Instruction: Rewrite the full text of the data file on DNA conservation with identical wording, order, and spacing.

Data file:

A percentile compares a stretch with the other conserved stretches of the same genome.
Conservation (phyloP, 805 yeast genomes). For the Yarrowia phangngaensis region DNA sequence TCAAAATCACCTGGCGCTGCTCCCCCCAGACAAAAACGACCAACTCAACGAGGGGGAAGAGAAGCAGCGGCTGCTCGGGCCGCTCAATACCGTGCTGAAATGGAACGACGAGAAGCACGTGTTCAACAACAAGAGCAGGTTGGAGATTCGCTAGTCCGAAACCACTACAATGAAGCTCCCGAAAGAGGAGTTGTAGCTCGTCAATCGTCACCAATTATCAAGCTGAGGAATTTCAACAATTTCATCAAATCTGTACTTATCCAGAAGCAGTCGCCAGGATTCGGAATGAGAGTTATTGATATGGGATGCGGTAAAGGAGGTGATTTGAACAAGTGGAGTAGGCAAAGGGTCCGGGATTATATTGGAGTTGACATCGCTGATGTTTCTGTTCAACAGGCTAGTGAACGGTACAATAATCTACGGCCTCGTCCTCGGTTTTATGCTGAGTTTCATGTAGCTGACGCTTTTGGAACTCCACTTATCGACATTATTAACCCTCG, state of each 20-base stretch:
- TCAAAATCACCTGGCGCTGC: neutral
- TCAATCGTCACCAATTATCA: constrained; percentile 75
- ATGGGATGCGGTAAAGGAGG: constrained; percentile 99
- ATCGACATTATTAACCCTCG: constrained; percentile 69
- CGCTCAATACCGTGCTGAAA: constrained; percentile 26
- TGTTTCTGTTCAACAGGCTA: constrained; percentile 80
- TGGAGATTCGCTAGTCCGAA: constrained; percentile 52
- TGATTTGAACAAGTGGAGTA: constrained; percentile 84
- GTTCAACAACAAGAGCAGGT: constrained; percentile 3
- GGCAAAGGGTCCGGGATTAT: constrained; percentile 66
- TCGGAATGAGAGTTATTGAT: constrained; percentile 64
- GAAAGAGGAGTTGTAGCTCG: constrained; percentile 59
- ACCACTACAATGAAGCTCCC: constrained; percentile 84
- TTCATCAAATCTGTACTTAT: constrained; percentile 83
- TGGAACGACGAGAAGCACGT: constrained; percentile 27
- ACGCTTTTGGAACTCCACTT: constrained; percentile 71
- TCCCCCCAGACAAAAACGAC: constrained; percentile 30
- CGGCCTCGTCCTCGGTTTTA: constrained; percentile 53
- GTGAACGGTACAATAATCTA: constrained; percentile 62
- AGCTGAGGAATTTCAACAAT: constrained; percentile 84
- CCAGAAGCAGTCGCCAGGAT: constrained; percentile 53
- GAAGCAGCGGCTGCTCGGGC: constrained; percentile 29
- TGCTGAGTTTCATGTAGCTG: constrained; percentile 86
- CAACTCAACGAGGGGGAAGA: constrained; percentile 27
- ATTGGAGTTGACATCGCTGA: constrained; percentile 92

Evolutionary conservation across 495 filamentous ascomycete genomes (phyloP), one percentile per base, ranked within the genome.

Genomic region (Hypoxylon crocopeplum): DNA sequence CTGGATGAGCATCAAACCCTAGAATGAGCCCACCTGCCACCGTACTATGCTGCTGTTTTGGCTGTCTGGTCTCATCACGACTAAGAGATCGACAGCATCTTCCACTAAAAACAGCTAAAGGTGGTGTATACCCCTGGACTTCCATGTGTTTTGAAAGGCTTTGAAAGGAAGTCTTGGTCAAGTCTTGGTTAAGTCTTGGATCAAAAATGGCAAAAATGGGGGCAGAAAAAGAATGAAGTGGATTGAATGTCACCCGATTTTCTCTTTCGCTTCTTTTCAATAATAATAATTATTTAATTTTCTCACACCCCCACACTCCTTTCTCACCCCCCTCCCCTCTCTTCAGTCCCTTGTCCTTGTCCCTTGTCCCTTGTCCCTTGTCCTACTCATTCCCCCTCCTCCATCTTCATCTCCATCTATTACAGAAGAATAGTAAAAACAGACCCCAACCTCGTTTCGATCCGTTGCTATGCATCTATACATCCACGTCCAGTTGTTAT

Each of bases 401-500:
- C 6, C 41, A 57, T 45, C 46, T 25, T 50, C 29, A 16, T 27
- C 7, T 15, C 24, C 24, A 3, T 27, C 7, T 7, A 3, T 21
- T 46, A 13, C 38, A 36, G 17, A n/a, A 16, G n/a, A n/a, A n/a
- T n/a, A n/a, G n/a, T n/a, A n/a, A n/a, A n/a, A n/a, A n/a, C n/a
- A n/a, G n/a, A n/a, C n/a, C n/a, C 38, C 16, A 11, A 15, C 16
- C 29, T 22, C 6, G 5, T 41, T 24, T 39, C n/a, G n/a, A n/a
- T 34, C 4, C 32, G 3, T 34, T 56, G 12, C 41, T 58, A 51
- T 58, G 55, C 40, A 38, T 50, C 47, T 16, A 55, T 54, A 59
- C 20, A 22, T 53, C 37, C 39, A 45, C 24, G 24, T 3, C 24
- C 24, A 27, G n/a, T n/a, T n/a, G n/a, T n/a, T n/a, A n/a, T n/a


A percentile compares a stretch with the other conserved stretches of the same genome.
Conservation (phyloP, 805 yeast genomes). For the Yarrowia phangngaensis region DNA sequence TCAAAATCACCTGGCGCTGCTCCCCCCAGACAAAAACGACCAACTCAACGAGGGGGAAGAGAAGCAGCGGCTGCTCGGGCCGCTCAATACCGTGCTGAAATGGAACGACGAGAAGCACGTGTTCAACAACAAGAGCAGGTTGGAGATTCGCTAGTCCGAAACCACTACAATGAAGCTCCCGAAAGAGGAGTTGTAGCTCGTCAATCGTCACCAATTATCAAGCTGAGGAATTTCAACAATTTCATCAAATCTGTACTTATCCAGAAGCAGTCGCCAGGATTCGGAATGAGAGTTATTGATATGGGATGCGGTAAAGGAGGTGATTTGAACAAGTGGAGTAGGCAAAGGGTCCGGGATTATATTGGAGTTGACATCGCTGATGTTTCTGTTCAACAGGCTAGTGAACGGTACAATAATCTACGGCCTCGTCCTCGGTTTTATGCTGAGTTTCATGTAGCTGACGCTTTTGGAACTCCACTTATCGACATTATTAACCCTCG, state of each 20-base stretch:
- TCAAAATCACCTGGCGCTGC: neutral
- TCAATCGTCACCAATTATCA: constrained; percentile 75
- ATGGGATGCGGTAAAGGAGG: constrained; percentile 99
- ATCGACATTATTAACCCTCG: constrained; percentile 69
- CGCTCAATACCGTGCTGAAA: constrained; percentile 26
- TGTTTCTGTTCAACAGGCTA: constrained; percentile 80
- TGGAGATTCGCTAGTCCGAA: constrained; percentile 52
- TGATTTGAACAAGTGGAGTA: constrained; percentile 84
- GTTCAACAACAAGAGCAGGT: constrained; percentile 3
- GGCAAAGGGTCCGGGATTAT: constrained; percentile 66
- TCGGAATGAGAGTTATTGAT: constrained; percentile 64
- GAAAGAGGAGTTGTAGCTCG: constrained; percentile 59
- ACCACTACAATGAAGCTCCC: constrained; percentile 84
- TTCATCAAATCTGTACTTAT: constrained; percentile 83
- TGGAACGACGAGAAGCACGT: constrained; percentile 27
- ACGCTTTTGGAACTCCACTT: constrained; percentile 71
- TCCCCCCAGACAAAAACGAC: constrained; percentile 30
- CGGCCTCGTCCTCGGTTTTA: constrained; percentile 53
- GTGAACGGTACAATAATCTA: constrained; percentile 62
- AGCTGAGGAATTTCAACAAT: constrained; percentile 84
- CCAGAAGCAGTCGCCAGGAT: constrained; percentile 53
- GAAGCAGCGGCTGCTCGGGC: constrained; percentile 29
- TGCTGAGTTTCATGTAGCTG: constrained; percentile 86
- CAACTCAACGAGGGGGAAGA: constrained; percentile 27
- ATTGGAGTTGACATCGCTGA: constrained; percentile 92

Evolutionary conservation across 495 filamentous ascomycete genomes (phyloP), one percentile per base, ranked within the genome.

Genomic region (Hypoxylon crocopeplum): DNA sequence CTGGATGAGCATCAAACCCTAGAATGAGCCCACCTGCCACCGTACTATGCTGCTGTTTTGGCTGTCTGGTCTCATCACGACTAAGAGATCGACAGCATCTTCCACTAAAAACAGCTAAAGGTGGTGTATACCCCTGGACTTCCATGTGTTTTGAAAGGCTTTGAAAGGAAGTCTTGGTCAAGTCTTGGTTAAGTCTTGGATCAAAAATGGCAAAAATGGGGGCAGAAAAAGAATGAAGTGGATTGAATGTCACCCGATTTTCTCTTTCGCTTCTTTTCAATAATAATAATTATTTAATTTTCTCACACCCCCACACTCCTTTCTCACCCCCCTCCCCTCTCTTCAGTCCCTTGTCCTTGTCCCTTGTCCCTTGTCCCTTGTCCTACTCATTCCCCCTCCTCCATCTTCATCTCCATCTATTACAGAAGAATAGTAAAAACAGACCCCAACCTCGTTTCGATCCGTTGCTATGCATCTATACATCCACGTCCAGTTGTTAT

Each of bases 401-500:
- C 6, C 41, A 57, T 45, C 46, T 25, T 50, C 29, A 16, T 27
- C 7, T 15, C 24, C 24, A 3, T 27, C 7, T 7, A 3, T 21
- T 46, A 13, C 38, A 36, G 17, A n/a, A 16, G n/a, A n/a, A n/a
- T n/a, A n/a, G n/a, T n/a, A n/a, A n/a, A n/a, A n/a, A n/a, C n/a
- A n/a, G n/a, A n/a, C n/a, C n/a, C 38, C 16, A 11, A 15, C 16
- C 29, T 22, C 6, G 5, T 41, T 24, T 39, C n/a, G n/a, A n/a
- T 34, C 4, C 32, G 3, T 34, T 56, G 12, C 41, T 58, A 51
- T 58, G 55, C 40, A 38, T 50, C 47, T 16, A 55, T 54, A 59
- C 20, A 22, T 53, C 37, C 39, A 45, C 24, G 24, T 3, C 24
- C 24, A 27, G n/a, T n/a, T n/a, G n/a, T n/a, T n/a, A n/a, T n/a